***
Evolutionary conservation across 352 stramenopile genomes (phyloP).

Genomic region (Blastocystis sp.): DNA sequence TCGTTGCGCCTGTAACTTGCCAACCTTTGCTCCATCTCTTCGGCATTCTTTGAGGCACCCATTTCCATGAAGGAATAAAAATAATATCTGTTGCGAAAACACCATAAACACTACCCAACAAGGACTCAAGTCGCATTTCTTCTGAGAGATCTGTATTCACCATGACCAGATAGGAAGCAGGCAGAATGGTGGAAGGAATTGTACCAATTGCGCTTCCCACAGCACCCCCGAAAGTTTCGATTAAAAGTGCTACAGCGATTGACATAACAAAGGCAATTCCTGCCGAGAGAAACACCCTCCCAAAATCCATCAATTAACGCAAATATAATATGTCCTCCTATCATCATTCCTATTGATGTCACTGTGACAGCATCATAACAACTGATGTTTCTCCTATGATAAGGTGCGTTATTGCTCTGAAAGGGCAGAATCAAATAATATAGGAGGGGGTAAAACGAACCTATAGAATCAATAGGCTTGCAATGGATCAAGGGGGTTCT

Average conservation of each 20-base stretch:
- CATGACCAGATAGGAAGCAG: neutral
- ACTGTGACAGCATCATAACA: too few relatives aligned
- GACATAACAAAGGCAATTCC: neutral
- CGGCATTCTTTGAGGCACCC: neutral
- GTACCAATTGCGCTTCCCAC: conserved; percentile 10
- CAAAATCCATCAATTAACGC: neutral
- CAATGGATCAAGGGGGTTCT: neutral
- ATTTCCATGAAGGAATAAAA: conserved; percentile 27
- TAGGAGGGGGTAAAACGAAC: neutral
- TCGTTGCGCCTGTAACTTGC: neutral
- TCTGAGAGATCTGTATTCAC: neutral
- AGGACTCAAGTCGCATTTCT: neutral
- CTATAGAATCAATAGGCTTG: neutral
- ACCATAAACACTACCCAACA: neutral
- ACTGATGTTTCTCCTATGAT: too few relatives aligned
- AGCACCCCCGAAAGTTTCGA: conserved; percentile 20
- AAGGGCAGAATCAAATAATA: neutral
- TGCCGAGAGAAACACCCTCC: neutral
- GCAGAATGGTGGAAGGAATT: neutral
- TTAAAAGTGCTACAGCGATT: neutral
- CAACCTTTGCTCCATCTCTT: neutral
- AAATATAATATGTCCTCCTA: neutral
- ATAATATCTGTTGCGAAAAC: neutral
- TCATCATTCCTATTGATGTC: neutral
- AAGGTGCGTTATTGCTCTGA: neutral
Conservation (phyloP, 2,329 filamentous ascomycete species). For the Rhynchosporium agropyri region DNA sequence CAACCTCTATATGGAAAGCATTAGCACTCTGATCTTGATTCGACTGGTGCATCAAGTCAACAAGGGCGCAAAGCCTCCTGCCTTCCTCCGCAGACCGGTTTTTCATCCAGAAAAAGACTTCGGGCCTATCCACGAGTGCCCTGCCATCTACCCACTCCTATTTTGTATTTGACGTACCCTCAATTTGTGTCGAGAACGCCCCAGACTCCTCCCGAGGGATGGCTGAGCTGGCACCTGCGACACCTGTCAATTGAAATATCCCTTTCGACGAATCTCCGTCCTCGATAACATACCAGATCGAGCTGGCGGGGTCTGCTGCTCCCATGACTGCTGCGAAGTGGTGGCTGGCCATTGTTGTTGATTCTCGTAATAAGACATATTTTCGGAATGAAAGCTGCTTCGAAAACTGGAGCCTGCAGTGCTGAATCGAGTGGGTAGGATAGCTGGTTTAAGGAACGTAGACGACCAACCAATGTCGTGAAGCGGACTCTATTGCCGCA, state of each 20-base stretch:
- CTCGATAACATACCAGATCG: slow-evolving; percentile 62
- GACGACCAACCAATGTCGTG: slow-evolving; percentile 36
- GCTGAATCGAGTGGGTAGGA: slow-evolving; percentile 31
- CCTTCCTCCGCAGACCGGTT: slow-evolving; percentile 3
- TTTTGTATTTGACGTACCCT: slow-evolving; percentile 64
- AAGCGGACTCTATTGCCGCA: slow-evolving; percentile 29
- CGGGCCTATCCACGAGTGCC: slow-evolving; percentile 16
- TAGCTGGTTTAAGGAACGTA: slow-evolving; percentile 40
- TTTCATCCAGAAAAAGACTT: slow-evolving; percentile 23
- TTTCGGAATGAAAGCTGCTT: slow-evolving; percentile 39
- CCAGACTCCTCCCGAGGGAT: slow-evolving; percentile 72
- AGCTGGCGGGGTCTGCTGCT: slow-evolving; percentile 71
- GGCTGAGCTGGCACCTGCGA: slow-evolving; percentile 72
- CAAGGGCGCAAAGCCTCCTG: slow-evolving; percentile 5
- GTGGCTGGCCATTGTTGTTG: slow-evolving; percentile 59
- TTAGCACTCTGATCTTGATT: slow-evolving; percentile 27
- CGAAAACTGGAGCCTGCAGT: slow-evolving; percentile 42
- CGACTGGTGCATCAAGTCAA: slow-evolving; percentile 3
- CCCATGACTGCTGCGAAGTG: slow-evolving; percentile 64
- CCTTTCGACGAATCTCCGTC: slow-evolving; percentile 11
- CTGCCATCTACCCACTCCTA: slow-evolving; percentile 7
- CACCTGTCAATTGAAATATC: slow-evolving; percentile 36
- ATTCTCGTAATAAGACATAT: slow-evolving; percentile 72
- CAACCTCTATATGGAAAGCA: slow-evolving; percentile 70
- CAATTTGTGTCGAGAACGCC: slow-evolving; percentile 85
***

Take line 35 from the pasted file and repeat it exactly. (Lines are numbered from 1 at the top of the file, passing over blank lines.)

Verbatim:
- AAGCGGACTCTATTGCCGCA: slow-evolving; percentile 29